Authenticode in 2016

Last month, I noticed that my eToken USB code-signing key only supports SHA1 and not SHA256. I began hunting for a replacement that can sign using the stronger hash. Fortunately, I didn’t have to look far—the Yubico YubiKey 4 is $40 and supports SHA256, RSA 4096, and ECC p384. Beyond supporting stronger algorithms, it seems to integrate better with Windows – I don’t need to install third-party software to use it after loading my certificate with the YubiKey PIV Manager.

To take advantage of SHA256, I needed to update my scripts to use signtool.exe instead of the older signcode.exe, which only supports SHA1.

My script is simply:

signtool sign /d "Brotli [De]compressor" /du "" /n "Eric Lawrence" /t /fd SHA1 brotli.exe
signtool sign /as /d "Brotli [De]compressor" /du "" /n "Eric Lawrence" /tr /td SHA256 /fd SHA256 brotli.exe

Notably, we sign the file twice:

Windows File Properties show two signatures

First, sign using a SHA1 digest (older Windows versions don’t support SHA256). Then add an additional signature (the /as argument) using the stronger SHA256 file digest (the /fd argument).

For the stronger signature, use /tr to specify the timestamp URL (SHA256 signatures should use RFC3161 timestamps) and request that the timestamping server use a SHA256 digest (the /td argument).

Both signtool invocations will prompt for your PIN to access the private key stored on the token:

Windows PIN prompt

I was somewhat annoyed that the YubiKey only supports an 8 character PIN/password; I later learned that I can use the same 10 character password my old token uses—the final two characters are silently ignored.

After you’ve signed the file, you should use Windows Explorer to verify that each of the signatures and timestamps is valid:

Signature OK

Timestamp Signature OK

Interestingly, most public CAs will use SHA256 for the timestamp’s digest but not for the signature itself; you can see this if you look closely at the timestamp signature (“RSA”):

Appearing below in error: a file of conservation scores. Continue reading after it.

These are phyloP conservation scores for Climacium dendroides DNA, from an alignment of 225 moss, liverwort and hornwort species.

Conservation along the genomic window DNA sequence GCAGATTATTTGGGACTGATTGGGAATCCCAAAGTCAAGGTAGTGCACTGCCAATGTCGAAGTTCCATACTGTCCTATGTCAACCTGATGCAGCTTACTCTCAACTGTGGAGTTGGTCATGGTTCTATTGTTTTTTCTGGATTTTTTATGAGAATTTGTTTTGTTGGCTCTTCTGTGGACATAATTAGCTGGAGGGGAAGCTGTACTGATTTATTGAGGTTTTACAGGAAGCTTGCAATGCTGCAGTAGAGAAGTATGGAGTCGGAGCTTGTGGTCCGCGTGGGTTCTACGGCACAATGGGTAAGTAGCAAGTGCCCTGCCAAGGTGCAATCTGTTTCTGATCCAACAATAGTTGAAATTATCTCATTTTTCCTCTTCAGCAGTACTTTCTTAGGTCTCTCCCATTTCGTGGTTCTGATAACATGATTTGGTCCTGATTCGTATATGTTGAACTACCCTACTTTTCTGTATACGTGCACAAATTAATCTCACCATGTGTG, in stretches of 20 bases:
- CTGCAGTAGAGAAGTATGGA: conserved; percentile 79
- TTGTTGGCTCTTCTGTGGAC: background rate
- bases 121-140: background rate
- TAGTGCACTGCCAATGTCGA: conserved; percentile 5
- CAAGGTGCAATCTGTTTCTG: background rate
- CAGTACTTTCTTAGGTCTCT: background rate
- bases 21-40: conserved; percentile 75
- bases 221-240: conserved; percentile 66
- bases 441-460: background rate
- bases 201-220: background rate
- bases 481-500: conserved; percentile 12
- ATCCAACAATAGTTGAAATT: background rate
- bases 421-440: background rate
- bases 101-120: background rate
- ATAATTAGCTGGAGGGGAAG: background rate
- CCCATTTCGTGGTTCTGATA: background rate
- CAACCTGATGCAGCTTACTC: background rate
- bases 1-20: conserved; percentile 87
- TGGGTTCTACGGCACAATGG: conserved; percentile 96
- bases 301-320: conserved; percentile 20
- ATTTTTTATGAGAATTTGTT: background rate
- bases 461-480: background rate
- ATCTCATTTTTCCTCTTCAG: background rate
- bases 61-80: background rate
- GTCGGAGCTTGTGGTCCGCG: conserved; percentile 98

Just RSA

This is likely due to a limitation in OpenSSL, and isn’t seen in Microsoft’s signatures (“sha256RSA”):


A Few Caveats

  • MSIs cannot be dual-signed, only executables. (Update: Possibly introduced in Windows 8? See comments below.)
  • Not all timestamping servers support SHA256 and not all support RFC3161 from their default timestamp service. For GlobalSign, use For Comodo, use (details). also works.

Published by ericlaw

Impatient optimist. Dad. Author/speaker. Created Fiddler & SlickRun. PM @ Microsoft 2001-2012, and 2018-2022, working on Office, IE, and Edge. Now a SWE on Microsoft Defender Web Protection. My words are my own, I do not speak for any other entity.

6 thoughts on “Authenticode in 2016

  1. Bare with me here Eric. So you are using a Yubikey to sign your SSL certificates instead of say openssl(1) ? If yes, what is the advantage of that ? If no – I don’t get it.


  2. You say “older Windows versions don’t support SHA256” but it’s not clear which older versions don’t support it. Some research suggests that fully patched Windows XP supports SHA-256, but another source suggested that Windows 7 only has partial support for SHA-256 code signing.

    Ad-hoc testing on Windows 7 shows that SHA-256 signed binaries seem to be properly validated – maybe SHA1 signing isn’t really needed anymore? For my own particular software distribution needs I don’t really care about anything before Windows 7 (maybe Vista, but not really) and typing my password twice seems unfortunate.

    1. XP, fully patched, supported SHA256 for certificates only (not Authenticode) unless something very quietly changed in its last breaths.

      Vista and Win7 (and even one insider build of Win10, iirc) had bugs with binaries signed only with SHA2, but I believe these are all fixed for Win7+ at any reasonable patch level, and pure SHA256 signing is now done by some (e.g. Brave browser). I suspect there’s probably some obscure Firewall or AV packages that don’t know how to handle it, but I doubt it’s a big problem.

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